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Alumni Pharmacy

CU Pharmacy Alumnus Takes Initiative

Bayli Larson's involvement with ASHP opened doors for a pharmacy career in strategic initiatives

Author Jaron Bryant | Publish Date July 28, 2021

Career Services Manager Laurie Sein puts the spotlight on 2018 graduate Bayli Larson, who completed an ASHP fellowship that evolved into her current role as a Strategic Initiatives Associate for the healthcare professional society.

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What did you do right after graduation and what type of practice are you involved in currently?

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Bayli Larson, PharmD '18

After graduation, I went on to do a post graduate year one (PGY1) residency at UC Health Memorial Hospital in Colorado Springs, and Kate Jeffers was my residency program director there. Who's still a great mentor of mine. After that residency, I realized I wanted to explore some different avenues. I learned during my residency that I really was drawn towards my administration rotation. I was working on projects and initiatives, so I pursued an Executive Fellowship in Association and Management at the American Society of Health System Pharmacists (ASHP). I did that for a year and just graduated from that fellowship program in July of 2020. I was able to stay on with ASHP for my new role. The ASHP is an association that represents pharmacists, pharmacy students and pharmacy technicians that practice in acute and ambulatory care settings. They have about 58,000 members. At ASHP, we really work to just improve medication use and enhance patient safety. It's our mission and vision there. My role is strategic initiatives associate. In that role, I help manage and lead a variety of collaborative, cross-organizational strategic activities in the areas of product, program, and business development. I'm also helping with special projects and initiatives, external stakeholder engagement, and some operational work, among other things.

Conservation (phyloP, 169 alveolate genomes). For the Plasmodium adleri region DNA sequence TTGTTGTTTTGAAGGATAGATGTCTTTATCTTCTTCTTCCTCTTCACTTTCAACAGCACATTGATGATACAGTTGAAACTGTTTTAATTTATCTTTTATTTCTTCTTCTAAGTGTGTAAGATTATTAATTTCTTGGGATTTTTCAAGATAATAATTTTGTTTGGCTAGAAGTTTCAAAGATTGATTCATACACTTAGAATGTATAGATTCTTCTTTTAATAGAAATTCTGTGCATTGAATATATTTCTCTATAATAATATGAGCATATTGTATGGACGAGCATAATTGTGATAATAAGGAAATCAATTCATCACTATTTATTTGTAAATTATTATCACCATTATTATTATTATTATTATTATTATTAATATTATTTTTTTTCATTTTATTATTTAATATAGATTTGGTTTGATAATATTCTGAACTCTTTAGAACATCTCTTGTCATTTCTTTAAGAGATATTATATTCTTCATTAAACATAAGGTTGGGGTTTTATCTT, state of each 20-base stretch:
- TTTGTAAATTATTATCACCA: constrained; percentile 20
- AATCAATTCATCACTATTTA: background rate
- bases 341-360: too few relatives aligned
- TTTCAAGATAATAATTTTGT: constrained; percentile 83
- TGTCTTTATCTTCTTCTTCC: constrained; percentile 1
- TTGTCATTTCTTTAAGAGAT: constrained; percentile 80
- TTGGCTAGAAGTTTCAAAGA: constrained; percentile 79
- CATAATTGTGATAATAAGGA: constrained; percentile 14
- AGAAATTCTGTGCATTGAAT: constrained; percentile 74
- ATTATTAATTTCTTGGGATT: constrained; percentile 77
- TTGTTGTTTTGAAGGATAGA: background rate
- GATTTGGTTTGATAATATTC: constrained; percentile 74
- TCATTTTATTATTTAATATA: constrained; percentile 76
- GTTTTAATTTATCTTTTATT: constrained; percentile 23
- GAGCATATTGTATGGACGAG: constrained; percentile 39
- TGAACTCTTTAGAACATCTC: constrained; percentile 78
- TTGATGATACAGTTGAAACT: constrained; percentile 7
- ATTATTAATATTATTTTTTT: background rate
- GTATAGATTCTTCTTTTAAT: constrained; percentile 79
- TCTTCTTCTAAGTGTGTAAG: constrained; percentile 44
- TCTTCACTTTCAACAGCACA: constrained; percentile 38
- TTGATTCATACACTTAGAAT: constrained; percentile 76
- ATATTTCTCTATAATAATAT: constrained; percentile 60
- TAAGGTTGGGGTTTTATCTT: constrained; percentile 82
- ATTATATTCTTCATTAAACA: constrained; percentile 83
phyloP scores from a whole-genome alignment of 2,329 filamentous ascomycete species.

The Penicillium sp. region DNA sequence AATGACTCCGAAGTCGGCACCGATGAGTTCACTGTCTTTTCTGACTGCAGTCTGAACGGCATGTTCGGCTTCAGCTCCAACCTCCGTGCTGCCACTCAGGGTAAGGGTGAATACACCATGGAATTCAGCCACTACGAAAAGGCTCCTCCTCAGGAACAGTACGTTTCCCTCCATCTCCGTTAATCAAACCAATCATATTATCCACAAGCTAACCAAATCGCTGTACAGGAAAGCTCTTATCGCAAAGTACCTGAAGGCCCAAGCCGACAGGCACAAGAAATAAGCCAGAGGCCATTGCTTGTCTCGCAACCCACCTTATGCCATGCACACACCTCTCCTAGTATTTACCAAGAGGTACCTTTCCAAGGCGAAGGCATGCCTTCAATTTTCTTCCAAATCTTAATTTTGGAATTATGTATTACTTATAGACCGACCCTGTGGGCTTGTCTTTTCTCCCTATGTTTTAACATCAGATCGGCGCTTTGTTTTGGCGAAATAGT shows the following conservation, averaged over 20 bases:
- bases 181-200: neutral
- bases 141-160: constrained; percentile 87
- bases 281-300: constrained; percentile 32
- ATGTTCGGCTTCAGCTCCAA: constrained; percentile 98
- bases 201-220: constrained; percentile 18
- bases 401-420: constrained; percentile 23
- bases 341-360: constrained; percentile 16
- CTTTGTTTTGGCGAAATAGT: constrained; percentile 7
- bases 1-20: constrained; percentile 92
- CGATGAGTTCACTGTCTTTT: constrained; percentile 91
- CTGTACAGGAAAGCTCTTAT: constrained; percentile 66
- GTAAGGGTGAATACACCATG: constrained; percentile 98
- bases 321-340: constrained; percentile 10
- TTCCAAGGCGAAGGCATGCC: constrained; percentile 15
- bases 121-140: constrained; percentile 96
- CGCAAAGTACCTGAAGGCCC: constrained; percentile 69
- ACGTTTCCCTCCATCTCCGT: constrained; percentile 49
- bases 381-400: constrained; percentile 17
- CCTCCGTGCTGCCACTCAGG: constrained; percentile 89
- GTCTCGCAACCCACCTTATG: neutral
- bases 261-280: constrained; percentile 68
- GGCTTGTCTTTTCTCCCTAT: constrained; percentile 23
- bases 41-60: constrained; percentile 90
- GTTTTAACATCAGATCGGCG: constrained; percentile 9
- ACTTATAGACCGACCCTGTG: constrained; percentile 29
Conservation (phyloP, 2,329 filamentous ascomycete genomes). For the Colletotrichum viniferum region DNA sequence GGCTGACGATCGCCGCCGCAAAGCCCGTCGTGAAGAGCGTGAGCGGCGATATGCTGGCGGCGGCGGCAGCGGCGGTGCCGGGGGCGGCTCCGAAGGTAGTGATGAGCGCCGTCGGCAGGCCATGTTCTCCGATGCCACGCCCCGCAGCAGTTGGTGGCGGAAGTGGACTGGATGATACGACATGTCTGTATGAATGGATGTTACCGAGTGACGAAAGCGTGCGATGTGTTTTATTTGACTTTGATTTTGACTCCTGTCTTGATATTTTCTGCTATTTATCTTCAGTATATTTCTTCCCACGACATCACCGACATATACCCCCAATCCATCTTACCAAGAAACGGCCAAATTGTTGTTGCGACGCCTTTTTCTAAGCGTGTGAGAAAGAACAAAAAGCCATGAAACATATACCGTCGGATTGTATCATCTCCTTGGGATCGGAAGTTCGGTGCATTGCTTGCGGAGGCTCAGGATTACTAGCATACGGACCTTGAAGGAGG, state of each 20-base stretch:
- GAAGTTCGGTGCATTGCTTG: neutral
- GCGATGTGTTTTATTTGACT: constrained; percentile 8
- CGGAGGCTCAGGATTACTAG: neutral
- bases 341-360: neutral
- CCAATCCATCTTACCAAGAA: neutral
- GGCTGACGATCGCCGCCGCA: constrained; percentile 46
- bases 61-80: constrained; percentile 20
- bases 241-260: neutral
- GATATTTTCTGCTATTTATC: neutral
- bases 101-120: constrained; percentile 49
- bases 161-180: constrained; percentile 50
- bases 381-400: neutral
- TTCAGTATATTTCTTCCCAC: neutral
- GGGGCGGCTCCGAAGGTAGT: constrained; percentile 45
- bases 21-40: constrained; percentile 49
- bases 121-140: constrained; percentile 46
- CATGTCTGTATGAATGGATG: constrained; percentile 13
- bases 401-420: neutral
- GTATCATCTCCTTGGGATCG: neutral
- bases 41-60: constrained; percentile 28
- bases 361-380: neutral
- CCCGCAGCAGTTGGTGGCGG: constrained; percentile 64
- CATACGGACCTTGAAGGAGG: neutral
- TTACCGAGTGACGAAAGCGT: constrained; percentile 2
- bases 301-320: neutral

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What main skills are you incorporating into some of the work you described?

Both of my parents are managers and I wonder if it was deep rooted into me at some point and I found my way here. Hopefully, I'm on the trajectory to be on that path. I think of some of the more traditional skills. You have to be kind of a self-starter. You have to be able to work independently, but also with the team. I have definitely been working on developing writing skills in this position, which is a little different from the more clinical setting when you're just writing SOAP notes and more technical things. This writing could go out to all 58,000 ASHP members. Or you could be writing to someone in Congress representing pharmacists. It's definitely a different kind of writing that I've been working on. Other skills include working with different types of people and managing projects that members are working on. Being able to work hard and have integrity and build trust among your co-workers and in members I think are important.

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Who are those external stakeholders you mentioned?